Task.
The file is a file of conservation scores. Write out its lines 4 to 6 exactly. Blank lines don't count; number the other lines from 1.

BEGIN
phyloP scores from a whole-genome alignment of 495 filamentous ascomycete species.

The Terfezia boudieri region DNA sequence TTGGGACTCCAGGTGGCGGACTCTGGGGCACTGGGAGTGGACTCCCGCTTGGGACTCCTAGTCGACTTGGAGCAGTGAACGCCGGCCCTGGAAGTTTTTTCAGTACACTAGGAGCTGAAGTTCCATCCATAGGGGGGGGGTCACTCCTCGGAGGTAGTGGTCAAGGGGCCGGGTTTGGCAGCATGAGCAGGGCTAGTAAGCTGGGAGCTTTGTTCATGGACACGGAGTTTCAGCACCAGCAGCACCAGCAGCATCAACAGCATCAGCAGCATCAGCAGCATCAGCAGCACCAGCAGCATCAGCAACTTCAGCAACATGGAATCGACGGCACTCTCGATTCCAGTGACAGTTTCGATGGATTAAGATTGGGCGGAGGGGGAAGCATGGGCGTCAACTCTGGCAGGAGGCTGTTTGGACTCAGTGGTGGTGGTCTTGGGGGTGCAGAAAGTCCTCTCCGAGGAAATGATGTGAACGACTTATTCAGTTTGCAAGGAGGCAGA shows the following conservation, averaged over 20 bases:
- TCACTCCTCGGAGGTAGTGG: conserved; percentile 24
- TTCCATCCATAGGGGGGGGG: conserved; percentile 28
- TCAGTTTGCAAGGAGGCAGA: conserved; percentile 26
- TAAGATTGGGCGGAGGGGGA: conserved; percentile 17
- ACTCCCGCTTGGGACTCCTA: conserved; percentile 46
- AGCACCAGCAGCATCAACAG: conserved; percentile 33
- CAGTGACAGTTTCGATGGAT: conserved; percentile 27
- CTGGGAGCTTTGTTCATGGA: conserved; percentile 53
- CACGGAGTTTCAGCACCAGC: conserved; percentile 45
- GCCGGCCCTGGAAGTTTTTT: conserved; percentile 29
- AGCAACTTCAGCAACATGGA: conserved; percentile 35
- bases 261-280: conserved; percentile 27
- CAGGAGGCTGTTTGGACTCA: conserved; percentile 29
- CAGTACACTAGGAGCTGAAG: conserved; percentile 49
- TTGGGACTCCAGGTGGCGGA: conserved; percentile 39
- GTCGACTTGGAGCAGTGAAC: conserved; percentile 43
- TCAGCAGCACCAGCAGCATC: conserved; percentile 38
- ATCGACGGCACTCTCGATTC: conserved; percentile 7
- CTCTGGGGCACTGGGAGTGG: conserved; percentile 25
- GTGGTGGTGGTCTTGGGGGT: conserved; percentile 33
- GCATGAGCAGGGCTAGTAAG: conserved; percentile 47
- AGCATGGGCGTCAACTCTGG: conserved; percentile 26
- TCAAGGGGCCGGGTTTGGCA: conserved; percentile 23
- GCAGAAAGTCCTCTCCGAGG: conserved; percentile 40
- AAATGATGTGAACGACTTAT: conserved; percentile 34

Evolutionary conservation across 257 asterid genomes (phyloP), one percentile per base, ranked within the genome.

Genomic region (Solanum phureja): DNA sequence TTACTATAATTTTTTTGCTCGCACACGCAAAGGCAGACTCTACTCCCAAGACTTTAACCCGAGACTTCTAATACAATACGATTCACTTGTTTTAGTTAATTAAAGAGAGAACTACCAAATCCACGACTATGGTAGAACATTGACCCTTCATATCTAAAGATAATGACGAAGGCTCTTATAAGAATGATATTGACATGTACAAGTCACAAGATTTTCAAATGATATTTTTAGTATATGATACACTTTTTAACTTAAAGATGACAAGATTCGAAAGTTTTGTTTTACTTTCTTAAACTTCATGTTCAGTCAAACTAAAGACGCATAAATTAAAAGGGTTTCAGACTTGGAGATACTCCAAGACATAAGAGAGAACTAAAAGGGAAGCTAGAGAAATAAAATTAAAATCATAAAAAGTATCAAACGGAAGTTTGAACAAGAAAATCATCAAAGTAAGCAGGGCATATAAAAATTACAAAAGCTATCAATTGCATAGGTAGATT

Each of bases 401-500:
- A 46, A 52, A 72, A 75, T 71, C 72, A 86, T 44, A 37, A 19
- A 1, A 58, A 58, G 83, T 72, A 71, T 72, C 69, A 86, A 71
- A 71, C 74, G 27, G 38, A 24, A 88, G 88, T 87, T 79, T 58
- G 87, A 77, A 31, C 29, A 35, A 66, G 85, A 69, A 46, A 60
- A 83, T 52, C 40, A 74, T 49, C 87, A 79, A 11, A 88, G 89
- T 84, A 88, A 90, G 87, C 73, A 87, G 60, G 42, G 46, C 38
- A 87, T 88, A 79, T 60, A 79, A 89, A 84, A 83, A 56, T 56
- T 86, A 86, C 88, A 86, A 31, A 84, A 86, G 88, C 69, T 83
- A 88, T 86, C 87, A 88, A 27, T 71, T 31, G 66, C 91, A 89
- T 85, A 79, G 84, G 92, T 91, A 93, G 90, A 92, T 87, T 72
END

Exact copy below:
- TTCCATCCATAGGGGGGGGG: conserved; percentile 28
- TCAGTTTGCAAGGAGGCAGA: conserved; percentile 26
- TAAGATTGGGCGGAGGGGGA: conserved; percentile 17